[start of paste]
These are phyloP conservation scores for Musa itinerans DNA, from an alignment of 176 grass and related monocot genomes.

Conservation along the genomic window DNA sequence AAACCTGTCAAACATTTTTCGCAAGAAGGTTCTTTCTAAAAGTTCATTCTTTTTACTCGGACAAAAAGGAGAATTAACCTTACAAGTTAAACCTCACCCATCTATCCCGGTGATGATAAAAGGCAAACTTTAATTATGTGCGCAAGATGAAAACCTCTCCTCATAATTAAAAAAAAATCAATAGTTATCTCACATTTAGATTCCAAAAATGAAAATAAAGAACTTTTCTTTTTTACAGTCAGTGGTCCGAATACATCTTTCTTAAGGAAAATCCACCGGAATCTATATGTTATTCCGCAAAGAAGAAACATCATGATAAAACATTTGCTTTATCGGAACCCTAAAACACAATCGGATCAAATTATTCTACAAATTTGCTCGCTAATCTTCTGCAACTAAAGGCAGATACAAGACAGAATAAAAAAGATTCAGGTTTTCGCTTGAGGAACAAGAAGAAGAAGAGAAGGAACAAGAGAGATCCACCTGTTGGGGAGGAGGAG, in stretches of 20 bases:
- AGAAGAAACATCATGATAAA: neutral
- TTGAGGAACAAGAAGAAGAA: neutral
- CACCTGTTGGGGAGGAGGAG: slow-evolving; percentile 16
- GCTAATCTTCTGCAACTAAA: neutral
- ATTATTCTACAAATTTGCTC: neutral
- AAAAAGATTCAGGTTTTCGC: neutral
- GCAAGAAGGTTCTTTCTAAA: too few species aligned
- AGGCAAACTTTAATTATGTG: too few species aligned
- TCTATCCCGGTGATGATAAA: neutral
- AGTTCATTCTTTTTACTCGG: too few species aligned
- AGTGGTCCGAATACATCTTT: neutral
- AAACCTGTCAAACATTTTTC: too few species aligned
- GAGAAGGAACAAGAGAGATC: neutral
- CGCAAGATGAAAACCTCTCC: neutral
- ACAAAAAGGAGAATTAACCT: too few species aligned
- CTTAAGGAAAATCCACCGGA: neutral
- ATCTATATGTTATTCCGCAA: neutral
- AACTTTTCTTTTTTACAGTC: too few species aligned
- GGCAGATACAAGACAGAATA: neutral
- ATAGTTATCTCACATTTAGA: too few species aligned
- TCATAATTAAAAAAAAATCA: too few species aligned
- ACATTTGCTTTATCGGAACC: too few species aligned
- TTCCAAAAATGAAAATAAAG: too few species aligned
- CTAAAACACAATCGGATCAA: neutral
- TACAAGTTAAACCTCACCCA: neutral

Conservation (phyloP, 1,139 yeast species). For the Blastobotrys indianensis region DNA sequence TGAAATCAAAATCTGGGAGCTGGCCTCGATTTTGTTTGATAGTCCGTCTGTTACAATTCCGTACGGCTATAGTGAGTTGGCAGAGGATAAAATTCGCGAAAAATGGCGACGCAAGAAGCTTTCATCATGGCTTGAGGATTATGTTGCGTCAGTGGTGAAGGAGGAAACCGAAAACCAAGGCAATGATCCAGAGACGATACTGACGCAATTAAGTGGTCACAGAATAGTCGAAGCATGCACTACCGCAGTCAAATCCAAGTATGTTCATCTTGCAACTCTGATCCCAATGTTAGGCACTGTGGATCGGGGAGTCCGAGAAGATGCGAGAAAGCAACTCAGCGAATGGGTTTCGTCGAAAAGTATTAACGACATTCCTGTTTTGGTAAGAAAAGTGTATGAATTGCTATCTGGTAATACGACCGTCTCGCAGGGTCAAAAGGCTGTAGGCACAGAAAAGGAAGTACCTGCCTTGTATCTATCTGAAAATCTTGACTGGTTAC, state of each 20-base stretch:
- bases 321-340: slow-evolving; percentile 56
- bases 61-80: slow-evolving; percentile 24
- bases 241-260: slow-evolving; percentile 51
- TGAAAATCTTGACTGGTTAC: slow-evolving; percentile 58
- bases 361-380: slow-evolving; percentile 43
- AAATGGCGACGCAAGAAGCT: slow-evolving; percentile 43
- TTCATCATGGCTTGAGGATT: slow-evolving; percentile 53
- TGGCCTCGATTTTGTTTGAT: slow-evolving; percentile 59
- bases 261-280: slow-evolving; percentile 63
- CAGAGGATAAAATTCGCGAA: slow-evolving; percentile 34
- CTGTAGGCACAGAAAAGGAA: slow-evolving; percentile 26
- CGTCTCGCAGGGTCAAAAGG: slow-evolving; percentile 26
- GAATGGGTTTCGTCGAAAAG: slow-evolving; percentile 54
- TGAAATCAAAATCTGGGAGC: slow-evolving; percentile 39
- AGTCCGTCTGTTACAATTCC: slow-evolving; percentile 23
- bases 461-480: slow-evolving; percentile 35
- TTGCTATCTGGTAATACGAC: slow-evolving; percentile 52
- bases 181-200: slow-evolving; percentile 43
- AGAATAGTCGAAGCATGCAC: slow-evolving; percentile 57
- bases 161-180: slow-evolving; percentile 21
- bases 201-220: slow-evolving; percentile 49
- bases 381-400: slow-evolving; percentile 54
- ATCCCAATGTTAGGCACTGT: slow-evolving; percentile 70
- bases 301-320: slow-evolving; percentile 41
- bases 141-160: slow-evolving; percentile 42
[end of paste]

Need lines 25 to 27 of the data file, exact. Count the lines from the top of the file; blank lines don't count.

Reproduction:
- TTCCAAAAATGAAAATAAAG: too few species aligned
- CTAAAACACAATCGGATCAA: neutral
- TACAAGTTAAACCTCACCCA: neutral